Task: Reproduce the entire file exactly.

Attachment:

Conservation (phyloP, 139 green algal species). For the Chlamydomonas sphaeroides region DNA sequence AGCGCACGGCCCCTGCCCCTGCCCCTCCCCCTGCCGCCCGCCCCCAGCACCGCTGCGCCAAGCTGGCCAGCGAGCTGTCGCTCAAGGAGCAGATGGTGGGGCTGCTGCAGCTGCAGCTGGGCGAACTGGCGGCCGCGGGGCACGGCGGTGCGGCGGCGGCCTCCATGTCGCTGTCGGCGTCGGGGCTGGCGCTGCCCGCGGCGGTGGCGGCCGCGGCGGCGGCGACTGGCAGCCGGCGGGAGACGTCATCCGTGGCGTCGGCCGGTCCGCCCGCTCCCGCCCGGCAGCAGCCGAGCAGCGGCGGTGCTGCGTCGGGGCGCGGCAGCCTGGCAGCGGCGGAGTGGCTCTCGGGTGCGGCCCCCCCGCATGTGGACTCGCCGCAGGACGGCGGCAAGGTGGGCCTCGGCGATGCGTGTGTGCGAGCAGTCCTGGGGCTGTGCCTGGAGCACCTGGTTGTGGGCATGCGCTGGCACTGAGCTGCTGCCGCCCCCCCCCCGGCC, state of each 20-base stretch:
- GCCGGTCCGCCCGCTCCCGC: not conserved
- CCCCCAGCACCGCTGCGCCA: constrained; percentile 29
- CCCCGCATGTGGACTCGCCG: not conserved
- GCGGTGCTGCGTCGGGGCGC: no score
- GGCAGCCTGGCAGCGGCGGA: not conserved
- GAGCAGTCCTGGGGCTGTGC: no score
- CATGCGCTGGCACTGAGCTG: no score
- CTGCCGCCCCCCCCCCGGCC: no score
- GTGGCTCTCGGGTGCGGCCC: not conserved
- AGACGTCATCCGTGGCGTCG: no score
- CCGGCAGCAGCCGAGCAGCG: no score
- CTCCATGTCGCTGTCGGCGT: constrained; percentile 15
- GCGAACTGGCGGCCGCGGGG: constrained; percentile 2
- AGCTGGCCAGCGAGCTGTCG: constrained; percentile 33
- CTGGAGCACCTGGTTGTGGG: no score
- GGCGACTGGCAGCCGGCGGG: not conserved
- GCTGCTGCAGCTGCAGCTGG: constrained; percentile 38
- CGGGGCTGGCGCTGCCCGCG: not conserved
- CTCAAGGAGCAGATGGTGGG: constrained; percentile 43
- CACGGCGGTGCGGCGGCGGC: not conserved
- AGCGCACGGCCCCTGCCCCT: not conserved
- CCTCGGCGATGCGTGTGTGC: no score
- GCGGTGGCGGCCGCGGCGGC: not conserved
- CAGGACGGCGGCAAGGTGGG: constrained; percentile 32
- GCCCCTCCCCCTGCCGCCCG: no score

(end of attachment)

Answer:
Conservation (phyloP, 139 green algal species). For the Chlamydomonas sphaeroides region DNA sequence AGCGCACGGCCCCTGCCCCTGCCCCTCCCCCTGCCGCCCGCCCCCAGCACCGCTGCGCCAAGCTGGCCAGCGAGCTGTCGCTCAAGGAGCAGATGGTGGGGCTGCTGCAGCTGCAGCTGGGCGAACTGGCGGCCGCGGGGCACGGCGGTGCGGCGGCGGCCTCCATGTCGCTGTCGGCGTCGGGGCTGGCGCTGCCCGCGGCGGTGGCGGCCGCGGCGGCGGCGACTGGCAGCCGGCGGGAGACGTCATCCGTGGCGTCGGCCGGTCCGCCCGCTCCCGCCCGGCAGCAGCCGAGCAGCGGCGGTGCTGCGTCGGGGCGCGGCAGCCTGGCAGCGGCGGAGTGGCTCTCGGGTGCGGCCCCCCCGCATGTGGACTCGCCGCAGGACGGCGGCAAGGTGGGCCTCGGCGATGCGTGTGTGCGAGCAGTCCTGGGGCTGTGCCTGGAGCACCTGGTTGTGGGCATGCGCTGGCACTGAGCTGCTGCCGCCCCCCCCCCGGCC, state of each 20-base stretch:
- GCCGGTCCGCCCGCTCCCGC: not conserved
- CCCCCAGCACCGCTGCGCCA: constrained; percentile 29
- CCCCGCATGTGGACTCGCCG: not conserved
- GCGGTGCTGCGTCGGGGCGC: no score
- GGCAGCCTGGCAGCGGCGGA: not conserved
- GAGCAGTCCTGGGGCTGTGC: no score
- CATGCGCTGGCACTGAGCTG: no score
- CTGCCGCCCCCCCCCCGGCC: no score
- GTGGCTCTCGGGTGCGGCCC: not conserved
- AGACGTCATCCGTGGCGTCG: no score
- CCGGCAGCAGCCGAGCAGCG: no score
- CTCCATGTCGCTGTCGGCGT: constrained; percentile 15
- GCGAACTGGCGGCCGCGGGG: constrained; percentile 2
- AGCTGGCCAGCGAGCTGTCG: constrained; percentile 33
- CTGGAGCACCTGGTTGTGGG: no score
- GGCGACTGGCAGCCGGCGGG: not conserved
- GCTGCTGCAGCTGCAGCTGG: constrained; percentile 38
- CGGGGCTGGCGCTGCCCGCG: not conserved
- CTCAAGGAGCAGATGGTGGG: constrained; percentile 43
- CACGGCGGTGCGGCGGCGGC: not conserved
- AGCGCACGGCCCCTGCCCCT: not conserved
- CCTCGGCGATGCGTGTGTGC: no score
- GCGGTGGCGGCCGCGGCGGC: not conserved
- CAGGACGGCGGCAAGGTGGG: constrained; percentile 32
- GCCCCTCCCCCTGCCGCCCG: no score